@property
[docs] def is_zero(self): """Checks if a matrix is a zero matrix. A matrix is zero if every element is zero. A matrix need not be square to be considered zero. The empty matrix is zero by the principle of vacuous truth. For a matrix that may or may not be zero (e.g. contains a symbol), this will be None Examples ======== >>> from sympy import Matrix, zeros >>> from sympy.abc import x >>> a = Matrix([[0, 0], [0, 0]]) >>> b = zeros(3, 4) >>> c = Matrix([[0, 1], [0, 0]]) >>> d = Matrix([]) >>> e = Matrix([[x, 0], [0, 0]]) >>> a.is_zero True >>> b.is_zero True >>> c.is_zero False >>> d.is_zero True >>> e.is_zero """ if any(i.is_zero == False for i in self): return False if any(i.is_zero == None for i in self): return None return True
[docs] def is_nilpotent(self): """Checks if a matrix is nilpotent. A matrix B is nilpotent if for some integer k, B**k is a zero matrix. Examples ======== >>> from sympy import Matrix >>> a = Matrix([[0, 0, 0], [1, 0, 0], [1, 1, 0]]) >>> a.is_nilpotent() True >>> a = Matrix([[1, 0, 1], [1, 0, 0], [1, 1, 0]]) >>> a.is_nilpotent() False """ if not self.is_square: raise NonSquareMatrixError( "Nilpotency is valid only for square matrices") x = Dummy('x') if self.charpoly(x).args[0] == x**self.rows: return True return False
@property
[docs] def is_upper(self): """Check if matrix is an upper triangular matrix. True can be returned even if the matrix is not square. Examples ======== >>> from sympy import Matrix >>> m = Matrix(2, 2, [1, 0, 0, 1]) >>> m Matrix([ [1, 0], [0, 1]]) >>> m.is_upper True >>> m = Matrix(4, 3, [5, 1, 9, 0, 4 , 6, 0, 0, 5, 0, 0, 0]) >>> m Matrix([ [5, 1, 9], [0, 4, 6], [0, 0, 5], [0, 0, 0]]) >>> m.is_upper True >>> m = Matrix(2, 3, [4, 2, 5, 6, 1, 1]) >>> m Matrix([ [4, 2, 5], [6, 1, 1]]) >>> m.is_upper False See Also ======== is_lower is_diagonal is_upper_hessenberg """ return all(self[i, j].is_zero for i in range(1, self.rows) for j in range(i))
@property
[docs] def is_lower(self): """Check if matrix is a lower triangular matrix. True can be returned even if the matrix is not square. Examples ======== >>> from sympy import Matrix >>> m = Matrix(2, 2, [1, 0, 0, 1]) >>> m Matrix([ [1, 0], [0, 1]]) >>> m.is_lower True >>> m = Matrix(4, 3, [0, 0, 0, 2, 0, 0, 1, 4 , 0, 6, 6, 5]) >>> m Matrix([ [0, 0, 0], [2, 0, 0], [1, 4, 0], [6, 6, 5]]) >>> m.is_lower True >>> from sympy.abc import x, y >>> m = Matrix(2, 2, [x**2 + y, y**2 + x, 0, x + y]) >>> m Matrix([ [x**2 + y, x + y**2], [ 0, x + y]]) >>> m.is_lower False See Also ======== is_upper is_diagonal is_lower_hessenberg """ return all(self[i, j].is_zero for i in range(self.rows) for j in range(i + 1, self.cols))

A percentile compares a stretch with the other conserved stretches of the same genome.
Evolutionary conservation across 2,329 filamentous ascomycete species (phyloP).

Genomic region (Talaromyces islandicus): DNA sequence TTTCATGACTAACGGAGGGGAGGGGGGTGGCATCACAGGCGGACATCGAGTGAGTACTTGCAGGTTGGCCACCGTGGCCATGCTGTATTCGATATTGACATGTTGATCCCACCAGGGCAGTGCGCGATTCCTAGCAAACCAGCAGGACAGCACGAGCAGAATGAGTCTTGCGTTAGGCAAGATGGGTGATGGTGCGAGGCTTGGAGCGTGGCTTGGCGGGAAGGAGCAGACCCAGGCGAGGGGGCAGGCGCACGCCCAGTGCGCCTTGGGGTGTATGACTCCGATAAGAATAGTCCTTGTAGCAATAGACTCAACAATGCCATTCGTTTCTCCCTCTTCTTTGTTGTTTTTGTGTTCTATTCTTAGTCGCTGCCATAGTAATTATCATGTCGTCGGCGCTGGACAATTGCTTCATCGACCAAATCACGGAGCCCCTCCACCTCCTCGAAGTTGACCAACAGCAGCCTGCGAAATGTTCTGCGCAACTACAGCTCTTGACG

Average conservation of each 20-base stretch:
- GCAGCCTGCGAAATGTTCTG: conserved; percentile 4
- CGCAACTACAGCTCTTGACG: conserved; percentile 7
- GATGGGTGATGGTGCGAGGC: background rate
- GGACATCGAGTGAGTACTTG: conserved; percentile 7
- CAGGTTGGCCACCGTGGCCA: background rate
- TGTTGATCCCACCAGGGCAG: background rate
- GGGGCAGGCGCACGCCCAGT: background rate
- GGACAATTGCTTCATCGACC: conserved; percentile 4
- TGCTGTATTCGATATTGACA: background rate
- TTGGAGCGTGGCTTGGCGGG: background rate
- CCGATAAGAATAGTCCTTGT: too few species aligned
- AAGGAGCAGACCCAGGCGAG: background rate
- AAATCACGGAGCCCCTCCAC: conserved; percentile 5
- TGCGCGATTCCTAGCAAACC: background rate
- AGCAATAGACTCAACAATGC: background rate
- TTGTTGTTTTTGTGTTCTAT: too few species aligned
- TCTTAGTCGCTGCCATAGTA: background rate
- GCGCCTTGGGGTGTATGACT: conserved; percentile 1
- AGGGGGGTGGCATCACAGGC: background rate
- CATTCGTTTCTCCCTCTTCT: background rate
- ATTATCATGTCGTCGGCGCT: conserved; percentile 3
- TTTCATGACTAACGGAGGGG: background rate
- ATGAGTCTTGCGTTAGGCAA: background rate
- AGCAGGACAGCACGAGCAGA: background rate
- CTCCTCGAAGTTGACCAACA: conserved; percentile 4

@property
[docs] def is_hermitian(self): """Checks if the matrix is Hermitian. In a Hermitian matrix element i,j is the complex conjugate of element j,i. Examples ======== >>> from sympy.matrices import Matrix >>> from sympy import I >>> from sympy.abc import x >>> a = Matrix([[1, I], [-I, 1]]) >>> a Matrix([ [ 1, I], [-I, 1]]) >>> a.is_hermitian True >>> a[0, 0] = 2*I >>> a.is_hermitian False >>> a[0, 0] = x >>> a.is_hermitian >>> a[0, 1] = a[1, 0]*I >>> a.is_hermitian False """ def cond(): yield self.is_square yield fuzzy_and( self[i, i].is_real for i in range(self.rows)) yield fuzzy_and( (self[i, j] - self[j, i].conjugate()).is_zero for i in range(self.rows) for j in range(i + 1, self.cols)) return fuzzy_and(i for i in cond())
@property
[docs] def is_upper_hessenberg(self): """Checks if the matrix is the upper-Hessenberg form. The upper hessenberg matrix has zero entries below the first subdiagonal. Examples ======== >>> from sympy.matrices import Matrix >>> a = Matrix([[1, 4, 2, 3], [3, 4, 1, 7], [0, 2, 3, 4], [0, 0, 1, 3]]) >>> a Matrix([ [1, 4, 2, 3], [3, 4, 1, 7], [0, 2, 3, 4], [0, 0, 1, 3]]) >>> a.is_upper_hessenberg True See Also ======== is_lower_hessenberg is_upper """ return all(self[i, j].is_zero for i in range(2, self.rows) for j in range(i - 1))
@property
[docs] def is_lower_hessenberg(self): r"""Checks if the matrix is in the lower-Hessenberg form. The lower hessenberg matrix has zero entries above the first superdiagonal. Examples ======== >>> from sympy.matrices import Matrix >>> a = Matrix([[1, 2, 0, 0], [5, 2, 3, 0], [3, 4, 3, 7], [5, 6, 1, 1]]) >>> a Matrix([ [1, 2, 0, 0], [5, 2, 3, 0], [3, 4, 3, 7], [5, 6, 1, 1]]) >>> a.is_lower_hessenberg True See Also ======== is_upper_hessenberg is_lower """ return all(self[i, j].is_zero for i in range(self.rows) for j in range(i + 2, self.cols))
[docs] def is_symbolic(self): """Checks if any elements contain Symbols. Examples ======== >>> from sympy.matrices import Matrix >>> from sympy.abc import x, y >>> M = Matrix([[x, y], [1, 0]]) >>> M.is_symbolic() True """ return any(element.has(Symbol) for element in self.values())